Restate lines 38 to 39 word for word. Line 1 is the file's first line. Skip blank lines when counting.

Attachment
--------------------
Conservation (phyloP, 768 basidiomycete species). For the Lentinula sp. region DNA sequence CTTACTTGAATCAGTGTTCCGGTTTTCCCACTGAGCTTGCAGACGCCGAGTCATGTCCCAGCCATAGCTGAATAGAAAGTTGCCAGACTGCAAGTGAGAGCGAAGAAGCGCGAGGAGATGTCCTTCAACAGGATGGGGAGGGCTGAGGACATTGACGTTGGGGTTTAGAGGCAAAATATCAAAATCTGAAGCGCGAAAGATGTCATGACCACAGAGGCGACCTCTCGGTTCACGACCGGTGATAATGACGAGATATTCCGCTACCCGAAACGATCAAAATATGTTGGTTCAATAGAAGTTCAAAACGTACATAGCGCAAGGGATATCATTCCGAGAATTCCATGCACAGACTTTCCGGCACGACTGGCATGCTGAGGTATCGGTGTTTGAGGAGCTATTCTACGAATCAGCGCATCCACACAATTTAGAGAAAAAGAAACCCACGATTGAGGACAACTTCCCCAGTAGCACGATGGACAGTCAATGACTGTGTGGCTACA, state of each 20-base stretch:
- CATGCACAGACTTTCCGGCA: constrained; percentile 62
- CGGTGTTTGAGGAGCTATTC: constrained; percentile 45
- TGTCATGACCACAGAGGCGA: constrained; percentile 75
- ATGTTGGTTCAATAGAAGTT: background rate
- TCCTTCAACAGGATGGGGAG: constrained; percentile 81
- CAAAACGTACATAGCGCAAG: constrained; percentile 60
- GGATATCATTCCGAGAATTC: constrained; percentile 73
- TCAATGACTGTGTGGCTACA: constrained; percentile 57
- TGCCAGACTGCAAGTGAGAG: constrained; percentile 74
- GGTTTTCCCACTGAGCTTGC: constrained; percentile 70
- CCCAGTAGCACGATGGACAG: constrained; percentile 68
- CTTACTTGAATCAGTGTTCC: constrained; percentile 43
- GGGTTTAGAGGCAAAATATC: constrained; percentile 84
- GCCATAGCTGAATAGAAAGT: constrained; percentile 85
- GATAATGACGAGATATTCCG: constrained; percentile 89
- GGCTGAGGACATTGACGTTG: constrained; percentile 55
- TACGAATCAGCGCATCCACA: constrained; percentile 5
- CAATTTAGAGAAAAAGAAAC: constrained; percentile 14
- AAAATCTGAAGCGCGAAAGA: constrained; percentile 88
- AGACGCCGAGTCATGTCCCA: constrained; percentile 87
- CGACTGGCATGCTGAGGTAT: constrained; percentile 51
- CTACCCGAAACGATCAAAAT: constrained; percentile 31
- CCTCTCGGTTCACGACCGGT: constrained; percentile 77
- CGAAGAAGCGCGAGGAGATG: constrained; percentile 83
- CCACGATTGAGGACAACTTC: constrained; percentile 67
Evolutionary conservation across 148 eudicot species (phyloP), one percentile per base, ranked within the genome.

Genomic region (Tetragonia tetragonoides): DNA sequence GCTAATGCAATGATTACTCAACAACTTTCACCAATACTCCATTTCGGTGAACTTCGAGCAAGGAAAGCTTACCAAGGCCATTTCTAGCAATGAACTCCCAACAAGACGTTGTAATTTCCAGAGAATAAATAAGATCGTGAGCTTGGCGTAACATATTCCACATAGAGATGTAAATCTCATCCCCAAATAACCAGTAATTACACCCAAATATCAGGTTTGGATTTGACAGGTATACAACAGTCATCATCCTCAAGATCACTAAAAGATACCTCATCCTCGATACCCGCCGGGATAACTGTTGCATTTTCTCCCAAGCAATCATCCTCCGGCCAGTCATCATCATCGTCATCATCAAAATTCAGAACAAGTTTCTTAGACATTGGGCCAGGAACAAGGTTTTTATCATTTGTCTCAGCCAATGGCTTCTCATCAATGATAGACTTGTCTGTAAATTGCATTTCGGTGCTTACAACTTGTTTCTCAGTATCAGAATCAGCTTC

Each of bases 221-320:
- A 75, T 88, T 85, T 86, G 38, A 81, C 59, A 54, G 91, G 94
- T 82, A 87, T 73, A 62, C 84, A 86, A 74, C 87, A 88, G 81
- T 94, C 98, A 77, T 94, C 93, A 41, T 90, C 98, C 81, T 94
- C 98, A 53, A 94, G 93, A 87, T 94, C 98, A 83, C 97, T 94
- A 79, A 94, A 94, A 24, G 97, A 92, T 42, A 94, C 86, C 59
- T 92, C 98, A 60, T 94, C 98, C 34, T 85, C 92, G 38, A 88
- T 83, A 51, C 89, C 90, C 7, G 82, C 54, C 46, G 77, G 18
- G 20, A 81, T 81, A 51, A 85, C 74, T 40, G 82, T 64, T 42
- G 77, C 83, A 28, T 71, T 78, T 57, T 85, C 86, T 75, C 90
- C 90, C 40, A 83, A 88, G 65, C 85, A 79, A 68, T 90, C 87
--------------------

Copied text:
- G 77, C 83, A 28, T 71, T 78, T 57, T 85, C 86, T 75, C 90
- C 90, C 40, A 83, A 88, G 65, C 85, A 79, A 68, T 90, C 87